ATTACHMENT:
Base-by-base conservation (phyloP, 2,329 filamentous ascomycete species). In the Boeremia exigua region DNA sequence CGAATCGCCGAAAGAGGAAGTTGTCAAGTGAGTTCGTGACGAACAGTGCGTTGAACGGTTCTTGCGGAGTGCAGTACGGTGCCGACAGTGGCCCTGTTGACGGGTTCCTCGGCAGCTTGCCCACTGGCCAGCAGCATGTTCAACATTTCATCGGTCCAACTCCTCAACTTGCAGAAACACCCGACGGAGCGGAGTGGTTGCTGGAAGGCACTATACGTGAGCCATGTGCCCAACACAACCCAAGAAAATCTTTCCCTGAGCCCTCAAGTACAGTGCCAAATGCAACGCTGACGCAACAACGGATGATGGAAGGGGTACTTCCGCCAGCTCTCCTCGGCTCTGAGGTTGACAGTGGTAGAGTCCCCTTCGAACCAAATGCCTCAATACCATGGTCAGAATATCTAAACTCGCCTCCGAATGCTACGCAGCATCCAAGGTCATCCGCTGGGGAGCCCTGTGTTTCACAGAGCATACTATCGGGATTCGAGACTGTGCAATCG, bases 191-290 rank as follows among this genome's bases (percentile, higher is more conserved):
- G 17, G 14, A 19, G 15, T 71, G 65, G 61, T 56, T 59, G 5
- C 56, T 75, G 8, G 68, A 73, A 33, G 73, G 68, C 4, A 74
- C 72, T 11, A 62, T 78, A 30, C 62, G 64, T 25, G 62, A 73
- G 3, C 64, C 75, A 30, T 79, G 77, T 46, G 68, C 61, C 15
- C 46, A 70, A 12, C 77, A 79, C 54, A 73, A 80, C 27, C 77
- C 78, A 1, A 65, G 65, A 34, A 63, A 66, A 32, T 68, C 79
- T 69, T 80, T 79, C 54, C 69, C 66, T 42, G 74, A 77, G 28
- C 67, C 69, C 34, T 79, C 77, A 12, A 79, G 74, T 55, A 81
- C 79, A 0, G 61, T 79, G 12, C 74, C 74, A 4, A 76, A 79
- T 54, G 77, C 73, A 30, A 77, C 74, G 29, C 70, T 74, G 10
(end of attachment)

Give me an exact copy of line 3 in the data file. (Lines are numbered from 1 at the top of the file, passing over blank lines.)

- C 56, T 75, G 8, G 68, A 73, A 33, G 73, G 68, C 4, A 74